2. Reminders

You can usually configure the app through your hub to remind you to lock the door when you leave home or at a specific time. If you’re someone who tends to forget to lock your door (which is surprisingly easy with smart locks), this feature is priceless.

3. Automation

Some smart hubs have built-in automation systems or can be linked with other third-party automation platforms. You can use such automation systems to automatically lock or unlock your doors based on a set of rules that you can determine.

For example, you can configure your smart locks to lock automatically at 10 PM if that’s the time you usually go to bed. Or you can set them to unlock when you arrive home, based on the location services on your smartphone.

These automation rules can be a lifesaver, but they can also cause easy security breaches (just like the automatic Bluetooth unlocking mentioned before). So be sure to think through your automation rules and strategies carefully.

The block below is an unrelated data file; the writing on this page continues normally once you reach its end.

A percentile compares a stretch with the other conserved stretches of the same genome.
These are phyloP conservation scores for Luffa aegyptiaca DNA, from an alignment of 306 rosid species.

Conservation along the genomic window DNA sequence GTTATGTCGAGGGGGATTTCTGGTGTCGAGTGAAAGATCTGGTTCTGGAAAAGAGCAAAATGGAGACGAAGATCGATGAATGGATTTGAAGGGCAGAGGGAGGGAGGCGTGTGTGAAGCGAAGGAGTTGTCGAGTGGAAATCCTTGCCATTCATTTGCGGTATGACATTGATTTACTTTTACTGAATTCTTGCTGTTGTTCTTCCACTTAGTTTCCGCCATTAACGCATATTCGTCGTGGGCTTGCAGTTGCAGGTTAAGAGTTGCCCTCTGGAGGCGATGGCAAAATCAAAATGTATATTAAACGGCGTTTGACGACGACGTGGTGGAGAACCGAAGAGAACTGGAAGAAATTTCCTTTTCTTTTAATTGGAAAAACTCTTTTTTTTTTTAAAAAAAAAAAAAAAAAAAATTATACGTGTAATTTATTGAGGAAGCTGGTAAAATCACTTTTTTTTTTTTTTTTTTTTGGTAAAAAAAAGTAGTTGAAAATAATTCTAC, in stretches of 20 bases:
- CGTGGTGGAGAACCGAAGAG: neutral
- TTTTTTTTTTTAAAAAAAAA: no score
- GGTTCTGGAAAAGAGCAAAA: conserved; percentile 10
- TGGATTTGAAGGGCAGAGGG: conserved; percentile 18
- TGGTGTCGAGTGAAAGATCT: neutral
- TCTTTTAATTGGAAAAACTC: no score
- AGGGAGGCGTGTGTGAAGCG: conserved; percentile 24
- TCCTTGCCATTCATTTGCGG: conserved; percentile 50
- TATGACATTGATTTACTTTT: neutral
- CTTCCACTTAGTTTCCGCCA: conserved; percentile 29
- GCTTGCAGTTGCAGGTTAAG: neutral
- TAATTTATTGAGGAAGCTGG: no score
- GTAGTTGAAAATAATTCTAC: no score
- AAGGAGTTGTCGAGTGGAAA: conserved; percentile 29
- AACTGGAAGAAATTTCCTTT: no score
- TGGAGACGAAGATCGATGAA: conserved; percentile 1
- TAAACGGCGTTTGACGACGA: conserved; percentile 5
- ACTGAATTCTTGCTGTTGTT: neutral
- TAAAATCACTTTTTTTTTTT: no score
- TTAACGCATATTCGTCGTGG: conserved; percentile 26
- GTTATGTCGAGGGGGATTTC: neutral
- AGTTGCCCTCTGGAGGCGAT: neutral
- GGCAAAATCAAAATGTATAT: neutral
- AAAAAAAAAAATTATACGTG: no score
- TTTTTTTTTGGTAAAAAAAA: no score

Thankfully it’s also easy to override the rules if you must. Simply open the app and disable the rule, either permanently or temporarily.

4. Additional App Features

The fact that smart hubs link with an app on your phone opens up even more possibilities. Developers are constantly experimenting to find new ways to improve their technology and add new features to make your life a little bit easier.

For example, using the app and hub can let you override any security measures in your smart locks. Did someone forget their pin or enter the wrong pin one too many times? Did you give your kids a physical key that they lost at school? You can simply reset the pin or give them remote access through the app.